Power football yields big results for Olathe

Olathe QB Garhett Jurgens has guided the Pirates deep into the playoffs. Power running is Olathe’s bread and butter on offense.



The biggest insult to the Olathe football team would be to call it a finesse team.

The Pirates are all about power: Power running game, power offensive line, and what may have been overlooked in the 200-plus yard games of David Rhodes, is the power defense.

Olathe doesn’t pull any gimmicks out on the defensive side of the ball. The Pirates line up in a 3-5 and love to hit.

“We are going to play smashmouth football on both sides of the ball,” Olathe coach Ryan Corn said. “We are going to hit you first to let you know what the game is going to be like.”

That aggressive mentality has earned the Pirates a spot in the semifinals of the 2A state playoffs, hosting Faith Christian at 1 p.m. today. Olathe cruised to this round by defeating Buena Vista and Kent Denver by a combined 82-16 in the first two rounds.  In the two games, the Pirates shut down two top rushers, beginning with Buena Vista’s Larson Greenfield.

Greenfield entered the game with 10 straight 150-yard rushing games including two straight 200-yard performances. The Pirates held him to 132, 70 of which came from one run.

The next week, it was Kent Denver and Tyler Jackson who rushed for 312 yards and five touchdowns in the Sun Devils’ opening round game against Eaton. Jackson’s output against Olathe was a meager 53
yards on 14 carries.

“Our defense has been our bread and butter the past three years and Coach (Ben) Johnson is our defensive coordinator and does a great job,” Corn said. “The kids fly around and do their job.”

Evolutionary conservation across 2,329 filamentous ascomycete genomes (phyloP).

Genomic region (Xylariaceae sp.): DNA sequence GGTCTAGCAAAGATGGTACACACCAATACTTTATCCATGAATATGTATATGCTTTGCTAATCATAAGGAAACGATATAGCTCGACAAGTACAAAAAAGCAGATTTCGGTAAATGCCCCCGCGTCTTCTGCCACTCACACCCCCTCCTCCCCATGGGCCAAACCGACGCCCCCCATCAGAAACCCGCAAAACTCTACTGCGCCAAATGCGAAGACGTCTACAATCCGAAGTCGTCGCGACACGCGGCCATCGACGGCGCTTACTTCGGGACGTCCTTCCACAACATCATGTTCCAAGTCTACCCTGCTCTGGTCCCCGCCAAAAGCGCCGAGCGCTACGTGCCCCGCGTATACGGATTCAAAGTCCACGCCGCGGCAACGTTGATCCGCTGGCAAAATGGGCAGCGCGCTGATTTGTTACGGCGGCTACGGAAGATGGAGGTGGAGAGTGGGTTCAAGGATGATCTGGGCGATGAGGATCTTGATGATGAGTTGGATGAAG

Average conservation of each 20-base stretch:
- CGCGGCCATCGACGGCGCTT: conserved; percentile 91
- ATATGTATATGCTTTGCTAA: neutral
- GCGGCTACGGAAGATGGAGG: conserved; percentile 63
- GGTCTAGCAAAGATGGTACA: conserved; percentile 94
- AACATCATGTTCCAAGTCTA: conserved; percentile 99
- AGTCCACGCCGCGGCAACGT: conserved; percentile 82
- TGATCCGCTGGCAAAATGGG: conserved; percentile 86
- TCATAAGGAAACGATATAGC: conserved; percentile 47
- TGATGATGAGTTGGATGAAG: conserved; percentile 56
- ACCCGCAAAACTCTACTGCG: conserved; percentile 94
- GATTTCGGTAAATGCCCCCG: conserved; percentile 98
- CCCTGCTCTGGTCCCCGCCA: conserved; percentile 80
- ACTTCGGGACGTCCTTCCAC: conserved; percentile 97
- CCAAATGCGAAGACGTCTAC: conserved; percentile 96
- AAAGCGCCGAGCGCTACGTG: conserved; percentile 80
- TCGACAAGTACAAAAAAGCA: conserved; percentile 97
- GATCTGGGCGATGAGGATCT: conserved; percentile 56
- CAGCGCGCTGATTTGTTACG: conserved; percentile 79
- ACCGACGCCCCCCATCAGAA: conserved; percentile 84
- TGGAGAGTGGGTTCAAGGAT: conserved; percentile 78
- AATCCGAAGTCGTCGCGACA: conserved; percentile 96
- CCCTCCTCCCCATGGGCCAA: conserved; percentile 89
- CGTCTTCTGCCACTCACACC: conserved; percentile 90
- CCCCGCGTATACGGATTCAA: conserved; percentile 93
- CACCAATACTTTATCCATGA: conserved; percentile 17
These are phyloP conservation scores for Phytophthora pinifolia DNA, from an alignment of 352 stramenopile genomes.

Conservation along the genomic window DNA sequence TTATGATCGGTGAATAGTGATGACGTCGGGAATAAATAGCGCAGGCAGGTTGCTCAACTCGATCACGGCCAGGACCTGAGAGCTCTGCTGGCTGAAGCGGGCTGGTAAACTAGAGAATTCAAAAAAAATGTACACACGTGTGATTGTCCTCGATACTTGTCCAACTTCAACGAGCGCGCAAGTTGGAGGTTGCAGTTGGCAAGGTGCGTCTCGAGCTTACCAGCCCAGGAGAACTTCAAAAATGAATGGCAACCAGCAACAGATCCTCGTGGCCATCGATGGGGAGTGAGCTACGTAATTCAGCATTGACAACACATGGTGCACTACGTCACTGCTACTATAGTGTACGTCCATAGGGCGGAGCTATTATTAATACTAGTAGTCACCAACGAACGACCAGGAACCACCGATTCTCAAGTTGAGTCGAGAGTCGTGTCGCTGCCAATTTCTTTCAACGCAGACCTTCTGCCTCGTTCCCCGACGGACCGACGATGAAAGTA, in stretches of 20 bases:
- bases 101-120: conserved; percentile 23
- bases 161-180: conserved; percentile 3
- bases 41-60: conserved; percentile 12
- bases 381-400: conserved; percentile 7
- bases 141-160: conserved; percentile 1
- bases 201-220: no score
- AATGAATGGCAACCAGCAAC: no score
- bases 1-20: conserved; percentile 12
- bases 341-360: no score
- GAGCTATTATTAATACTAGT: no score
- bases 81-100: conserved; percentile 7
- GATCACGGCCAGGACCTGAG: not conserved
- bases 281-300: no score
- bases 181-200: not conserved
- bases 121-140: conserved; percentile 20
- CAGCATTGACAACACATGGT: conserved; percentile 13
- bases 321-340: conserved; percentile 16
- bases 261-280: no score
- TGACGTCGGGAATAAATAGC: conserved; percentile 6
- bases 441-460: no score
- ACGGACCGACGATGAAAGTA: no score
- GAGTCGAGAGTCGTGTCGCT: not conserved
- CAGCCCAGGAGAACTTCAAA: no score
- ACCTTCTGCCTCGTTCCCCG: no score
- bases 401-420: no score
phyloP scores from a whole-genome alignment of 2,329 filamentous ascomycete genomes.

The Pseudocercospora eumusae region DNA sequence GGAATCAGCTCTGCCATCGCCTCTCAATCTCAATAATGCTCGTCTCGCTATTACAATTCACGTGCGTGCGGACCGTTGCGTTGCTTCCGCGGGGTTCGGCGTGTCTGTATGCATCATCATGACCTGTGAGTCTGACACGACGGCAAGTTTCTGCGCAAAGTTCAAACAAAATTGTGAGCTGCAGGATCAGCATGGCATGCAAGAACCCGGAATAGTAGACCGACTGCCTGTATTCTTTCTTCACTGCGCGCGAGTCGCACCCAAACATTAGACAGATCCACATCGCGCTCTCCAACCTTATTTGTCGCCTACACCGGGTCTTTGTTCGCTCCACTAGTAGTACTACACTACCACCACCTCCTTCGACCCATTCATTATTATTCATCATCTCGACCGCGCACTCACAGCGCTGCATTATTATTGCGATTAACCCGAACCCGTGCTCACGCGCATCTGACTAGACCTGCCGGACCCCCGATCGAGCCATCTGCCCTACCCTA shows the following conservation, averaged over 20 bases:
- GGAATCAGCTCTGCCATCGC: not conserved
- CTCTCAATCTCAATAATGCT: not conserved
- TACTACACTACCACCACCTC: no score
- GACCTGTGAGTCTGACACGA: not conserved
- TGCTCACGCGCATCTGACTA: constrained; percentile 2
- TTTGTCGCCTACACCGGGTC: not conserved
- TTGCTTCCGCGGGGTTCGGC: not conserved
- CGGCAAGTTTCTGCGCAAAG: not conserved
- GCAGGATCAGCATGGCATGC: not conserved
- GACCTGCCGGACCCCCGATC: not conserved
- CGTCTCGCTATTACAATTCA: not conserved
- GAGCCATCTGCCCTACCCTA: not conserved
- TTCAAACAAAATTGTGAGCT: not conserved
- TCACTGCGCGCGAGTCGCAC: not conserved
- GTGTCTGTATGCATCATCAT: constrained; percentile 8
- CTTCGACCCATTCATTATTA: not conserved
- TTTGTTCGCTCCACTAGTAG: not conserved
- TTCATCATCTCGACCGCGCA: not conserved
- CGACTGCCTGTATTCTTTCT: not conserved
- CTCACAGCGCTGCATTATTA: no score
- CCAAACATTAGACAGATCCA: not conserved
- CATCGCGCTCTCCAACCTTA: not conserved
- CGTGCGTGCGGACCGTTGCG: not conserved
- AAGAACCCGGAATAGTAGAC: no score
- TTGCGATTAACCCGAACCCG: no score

Doing their job has equaled 12 straight wins for the Pirates, who held opponents to an average of 10 points per game. Corn said it’s the front eight that have really allowed Olathe to be successful, beginning with five solid linebackers comprised of Chris Brummitt, Camren Harris, Kyle Piatt, Dylan Markley and Curtis McCormick.

“Those guys have speed, so they can fly around and make tackles,” Corn said. “But they can do that because the front three all demand double teams.”

As dominate as the linebacking corps has been this season, a lot of their success has been set up by the play of defensive ends JD Jimenez and Rhodes, as well as nose tackle Marvin Rivera.

“Rivera really isn’t your typical nose guard at 175 pounds,” Corn said. “But he is so quick he demands a double team, or he is in the backfield making plays.”

What completes the defense is a secondary of Garhett Jurgens, Zach Stansberry and Andrew Rivera, who keep teams from making the big play in the passing game once the Pirates get a lead.

“These kids really like to hit,” Corn said. “It is hard to try and teach a kid to like hitting, but this group really enjoys it.”

That love of contact is going to be important this week against a Faith Christian team Corn said is one of the few teams they will face that will be as big if not bigger.

The Eagles earned the No. 2 seed in the playoffs, and have been as controlling as Olathe. Faith Christian outscored its opponents an average of 39-8 and allowed more than 20 points only once, last week against Brush (36-22).

Leading the way for the Eagles are quarterback Micah Twedell and running back Craig Schultz.

“They run the ball really well and have good execution,” Corn said. “They are good sized and will run it to set up the pass.”

Although the two teams might be well-matched on the field, the area that the Eagles have a big advantage is tradition. Faith Christian has won two 2A state titles since 2004 (2004, 2006).

“Faith has more in that position, but we are still preaching the same thing since week one to our kids,” Corn said. “We are taking it one game at a time and really could care less about the other side of the bracket.”

But Olathe has one thing the Eagles don’t — homefield advantage. The Pirates are looking to create a hostile environment for the Eagles.

“The environment will be fun,” Corn said. “The community has been very supportive and will have a very large crowd on both sides.”


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